This is just a simple example which aims to also explain how a solar geyser system works. If you take a plastic or glass bottle filled with water, leave it in the sun for a long period, the water will be warm as time passed. But, there’s a problem with this scenario. A jar of water won’t provide your home with sufficient hot water. You can use hundreds of water jars to generate hot water through solar thermal energy. But this will also be an impractical solar thermal solution. Another way is if you take the water bottle and use it as a solar thermal collector by making a hole at the top and bottle of the bottle and connect pipes to each end. Connect the pipes to the houses hot water storage tank to create a water circuit. A pump can now be fitted somewhere in the system to circulate the water. As the sun produces solar energy and the thermal energy gets trapped inside the bottle, the water in the storage tank will heat up as time goes by. However, water bottles are not a real solution as they can’t trap enough solar heat as solar geyser systems can. But, in theory, you just created a solar hot water heating system.
Solar Geyser system components
As for using water bottles to generate thermal energy, solar geysers make use of more sophisticated components to produce larger amounts of thermal radiation. Here is a list of the main components that allow a solar geyser to function.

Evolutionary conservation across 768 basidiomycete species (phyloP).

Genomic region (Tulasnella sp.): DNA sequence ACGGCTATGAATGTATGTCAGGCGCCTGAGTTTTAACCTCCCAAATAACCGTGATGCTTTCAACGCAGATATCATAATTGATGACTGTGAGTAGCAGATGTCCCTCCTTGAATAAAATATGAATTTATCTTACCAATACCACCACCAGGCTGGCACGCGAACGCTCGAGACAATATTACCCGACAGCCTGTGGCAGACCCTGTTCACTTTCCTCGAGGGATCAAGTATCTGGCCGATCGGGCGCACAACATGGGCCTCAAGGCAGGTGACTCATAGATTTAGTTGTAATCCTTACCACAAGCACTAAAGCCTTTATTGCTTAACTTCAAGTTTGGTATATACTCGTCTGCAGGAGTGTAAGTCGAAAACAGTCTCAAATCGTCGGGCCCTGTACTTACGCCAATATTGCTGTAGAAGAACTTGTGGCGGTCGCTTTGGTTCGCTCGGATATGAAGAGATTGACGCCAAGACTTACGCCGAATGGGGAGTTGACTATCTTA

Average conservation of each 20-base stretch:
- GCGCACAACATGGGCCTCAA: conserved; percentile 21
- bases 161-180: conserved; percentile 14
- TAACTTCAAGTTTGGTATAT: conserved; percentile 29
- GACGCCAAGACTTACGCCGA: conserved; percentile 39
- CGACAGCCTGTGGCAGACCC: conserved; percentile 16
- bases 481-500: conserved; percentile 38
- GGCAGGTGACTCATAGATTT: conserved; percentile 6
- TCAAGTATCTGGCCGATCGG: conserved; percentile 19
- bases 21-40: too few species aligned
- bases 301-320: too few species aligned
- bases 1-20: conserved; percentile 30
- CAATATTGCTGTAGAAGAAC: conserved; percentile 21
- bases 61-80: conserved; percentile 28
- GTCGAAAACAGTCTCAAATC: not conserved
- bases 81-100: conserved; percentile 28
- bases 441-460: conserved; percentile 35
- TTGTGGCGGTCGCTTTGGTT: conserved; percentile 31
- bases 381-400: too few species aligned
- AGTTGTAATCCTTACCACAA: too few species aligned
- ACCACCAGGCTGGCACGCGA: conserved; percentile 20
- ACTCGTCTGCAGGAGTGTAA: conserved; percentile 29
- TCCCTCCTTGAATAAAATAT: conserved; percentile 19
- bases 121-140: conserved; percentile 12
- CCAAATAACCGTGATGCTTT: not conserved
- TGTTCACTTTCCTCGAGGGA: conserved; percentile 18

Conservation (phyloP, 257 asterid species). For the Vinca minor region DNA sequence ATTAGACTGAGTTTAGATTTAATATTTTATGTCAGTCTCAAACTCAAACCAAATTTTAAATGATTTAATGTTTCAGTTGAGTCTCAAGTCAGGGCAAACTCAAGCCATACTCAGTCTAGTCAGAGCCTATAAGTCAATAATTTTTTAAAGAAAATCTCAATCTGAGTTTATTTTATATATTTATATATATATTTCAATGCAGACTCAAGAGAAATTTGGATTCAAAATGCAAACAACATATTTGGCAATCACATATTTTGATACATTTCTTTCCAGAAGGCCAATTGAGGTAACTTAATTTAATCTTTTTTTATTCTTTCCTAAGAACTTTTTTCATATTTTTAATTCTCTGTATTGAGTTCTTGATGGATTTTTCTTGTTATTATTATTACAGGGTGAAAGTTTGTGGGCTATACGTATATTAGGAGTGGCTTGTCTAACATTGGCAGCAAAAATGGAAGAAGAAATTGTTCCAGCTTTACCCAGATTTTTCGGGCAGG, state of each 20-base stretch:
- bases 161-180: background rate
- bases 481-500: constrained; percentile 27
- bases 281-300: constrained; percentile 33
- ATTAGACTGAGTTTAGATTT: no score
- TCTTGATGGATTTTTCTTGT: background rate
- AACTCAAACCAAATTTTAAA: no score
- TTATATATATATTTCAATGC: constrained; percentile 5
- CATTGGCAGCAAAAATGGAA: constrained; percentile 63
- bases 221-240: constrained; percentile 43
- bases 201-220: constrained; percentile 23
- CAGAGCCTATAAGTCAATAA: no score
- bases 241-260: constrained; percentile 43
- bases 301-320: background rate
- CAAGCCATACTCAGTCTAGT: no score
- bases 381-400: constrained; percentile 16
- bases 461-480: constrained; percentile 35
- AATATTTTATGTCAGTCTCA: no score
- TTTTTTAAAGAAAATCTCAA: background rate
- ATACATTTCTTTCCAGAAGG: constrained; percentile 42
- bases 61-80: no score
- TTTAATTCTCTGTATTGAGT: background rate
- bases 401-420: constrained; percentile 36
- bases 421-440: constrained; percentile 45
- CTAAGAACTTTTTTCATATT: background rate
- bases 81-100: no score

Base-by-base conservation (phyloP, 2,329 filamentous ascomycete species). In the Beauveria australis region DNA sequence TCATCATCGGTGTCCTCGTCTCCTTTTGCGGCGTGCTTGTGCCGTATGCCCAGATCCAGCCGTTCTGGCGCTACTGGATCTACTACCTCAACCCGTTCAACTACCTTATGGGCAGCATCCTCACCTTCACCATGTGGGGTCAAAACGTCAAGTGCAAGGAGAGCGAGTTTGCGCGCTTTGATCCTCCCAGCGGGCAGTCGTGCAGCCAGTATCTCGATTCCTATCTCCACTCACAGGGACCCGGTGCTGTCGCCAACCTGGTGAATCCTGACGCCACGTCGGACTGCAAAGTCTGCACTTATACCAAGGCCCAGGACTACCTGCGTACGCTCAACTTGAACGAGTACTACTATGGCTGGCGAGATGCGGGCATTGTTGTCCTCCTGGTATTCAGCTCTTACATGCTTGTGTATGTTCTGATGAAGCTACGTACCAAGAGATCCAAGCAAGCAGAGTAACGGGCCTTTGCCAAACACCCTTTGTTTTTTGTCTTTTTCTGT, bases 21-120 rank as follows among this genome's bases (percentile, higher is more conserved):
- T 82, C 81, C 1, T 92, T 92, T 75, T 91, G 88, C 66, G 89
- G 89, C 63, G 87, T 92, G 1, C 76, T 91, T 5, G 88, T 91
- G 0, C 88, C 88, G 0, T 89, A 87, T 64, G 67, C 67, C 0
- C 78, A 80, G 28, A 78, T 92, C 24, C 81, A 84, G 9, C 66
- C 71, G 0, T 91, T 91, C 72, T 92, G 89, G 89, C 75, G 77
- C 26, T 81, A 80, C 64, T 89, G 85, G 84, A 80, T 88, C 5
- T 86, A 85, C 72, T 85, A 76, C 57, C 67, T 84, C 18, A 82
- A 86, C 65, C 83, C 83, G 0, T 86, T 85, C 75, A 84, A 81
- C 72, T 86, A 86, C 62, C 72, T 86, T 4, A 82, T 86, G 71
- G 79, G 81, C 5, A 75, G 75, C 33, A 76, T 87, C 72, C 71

A solar collector is also known as a flat panel which is usually black in colour. This panel black solar collector panel usually gets installed on a roof. In South Africa, we receive lots of sunlight, therefore, many people can install a smaller sized solar collector. In colder areas and people living in large homes, will usually require a larger solar collector installed on their roofs. A solar collector needs to be installed on a roof which does not have shading, ensuring the sun can reach the collector without obstructions. There are two types of solar collectors used for solar geyser systems. A common type of collector known as a solar flat panel or flat plate collector and also evacuated solar tube collector.